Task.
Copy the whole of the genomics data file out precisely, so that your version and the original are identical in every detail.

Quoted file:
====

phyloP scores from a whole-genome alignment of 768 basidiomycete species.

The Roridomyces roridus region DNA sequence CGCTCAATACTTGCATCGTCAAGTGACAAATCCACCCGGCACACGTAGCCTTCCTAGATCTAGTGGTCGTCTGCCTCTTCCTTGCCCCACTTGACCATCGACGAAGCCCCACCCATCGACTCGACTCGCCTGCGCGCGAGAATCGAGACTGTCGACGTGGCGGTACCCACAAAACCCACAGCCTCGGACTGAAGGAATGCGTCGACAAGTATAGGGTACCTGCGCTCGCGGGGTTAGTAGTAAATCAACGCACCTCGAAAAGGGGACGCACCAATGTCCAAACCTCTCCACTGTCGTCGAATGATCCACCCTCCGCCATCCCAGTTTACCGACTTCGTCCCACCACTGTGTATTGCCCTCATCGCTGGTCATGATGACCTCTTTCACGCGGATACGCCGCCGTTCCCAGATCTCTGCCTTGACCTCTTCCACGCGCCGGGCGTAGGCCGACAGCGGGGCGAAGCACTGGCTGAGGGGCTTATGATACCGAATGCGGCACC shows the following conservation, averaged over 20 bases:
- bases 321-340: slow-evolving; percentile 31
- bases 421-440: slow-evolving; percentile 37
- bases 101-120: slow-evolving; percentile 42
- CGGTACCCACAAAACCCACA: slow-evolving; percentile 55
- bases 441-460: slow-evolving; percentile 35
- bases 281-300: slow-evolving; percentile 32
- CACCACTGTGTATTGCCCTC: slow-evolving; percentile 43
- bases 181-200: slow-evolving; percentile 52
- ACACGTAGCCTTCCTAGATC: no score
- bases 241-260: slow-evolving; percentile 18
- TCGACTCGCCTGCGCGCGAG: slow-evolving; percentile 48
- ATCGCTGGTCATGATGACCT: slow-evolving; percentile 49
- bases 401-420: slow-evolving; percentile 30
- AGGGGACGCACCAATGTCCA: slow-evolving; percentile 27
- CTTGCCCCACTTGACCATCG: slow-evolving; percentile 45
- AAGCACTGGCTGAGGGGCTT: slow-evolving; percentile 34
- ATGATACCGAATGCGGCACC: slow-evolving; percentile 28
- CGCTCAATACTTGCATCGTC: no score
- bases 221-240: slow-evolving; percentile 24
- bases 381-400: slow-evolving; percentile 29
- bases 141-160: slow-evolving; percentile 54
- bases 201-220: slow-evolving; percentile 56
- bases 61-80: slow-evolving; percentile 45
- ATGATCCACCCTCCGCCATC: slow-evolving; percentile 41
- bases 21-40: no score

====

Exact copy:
phyloP scores from a whole-genome alignment of 768 basidiomycete species.

The Roridomyces roridus region DNA sequence CGCTCAATACTTGCATCGTCAAGTGACAAATCCACCCGGCACACGTAGCCTTCCTAGATCTAGTGGTCGTCTGCCTCTTCCTTGCCCCACTTGACCATCGACGAAGCCCCACCCATCGACTCGACTCGCCTGCGCGCGAGAATCGAGACTGTCGACGTGGCGGTACCCACAAAACCCACAGCCTCGGACTGAAGGAATGCGTCGACAAGTATAGGGTACCTGCGCTCGCGGGGTTAGTAGTAAATCAACGCACCTCGAAAAGGGGACGCACCAATGTCCAAACCTCTCCACTGTCGTCGAATGATCCACCCTCCGCCATCCCAGTTTACCGACTTCGTCCCACCACTGTGTATTGCCCTCATCGCTGGTCATGATGACCTCTTTCACGCGGATACGCCGCCGTTCCCAGATCTCTGCCTTGACCTCTTCCACGCGCCGGGCGTAGGCCGACAGCGGGGCGAAGCACTGGCTGAGGGGCTTATGATACCGAATGCGGCACC shows the following conservation, averaged over 20 bases:
- bases 321-340: slow-evolving; percentile 31
- bases 421-440: slow-evolving; percentile 37
- bases 101-120: slow-evolving; percentile 42
- CGGTACCCACAAAACCCACA: slow-evolving; percentile 55
- bases 441-460: slow-evolving; percentile 35
- bases 281-300: slow-evolving; percentile 32
- CACCACTGTGTATTGCCCTC: slow-evolving; percentile 43
- bases 181-200: slow-evolving; percentile 52
- ACACGTAGCCTTCCTAGATC: no score
- bases 241-260: slow-evolving; percentile 18
- TCGACTCGCCTGCGCGCGAG: slow-evolving; percentile 48
- ATCGCTGGTCATGATGACCT: slow-evolving; percentile 49
- bases 401-420: slow-evolving; percentile 30
- AGGGGACGCACCAATGTCCA: slow-evolving; percentile 27
- CTTGCCCCACTTGACCATCG: slow-evolving; percentile 45
- AAGCACTGGCTGAGGGGCTT: slow-evolving; percentile 34
- ATGATACCGAATGCGGCACC: slow-evolving; percentile 28
- CGCTCAATACTTGCATCGTC: no score
- bases 221-240: slow-evolving; percentile 24
- bases 381-400: slow-evolving; percentile 29
- bases 141-160: slow-evolving; percentile 54
- bases 201-220: slow-evolving; percentile 56
- bases 61-80: slow-evolving; percentile 45
- ATGATCCACCCTCCGCCATC: slow-evolving; percentile 41
- bases 21-40: no score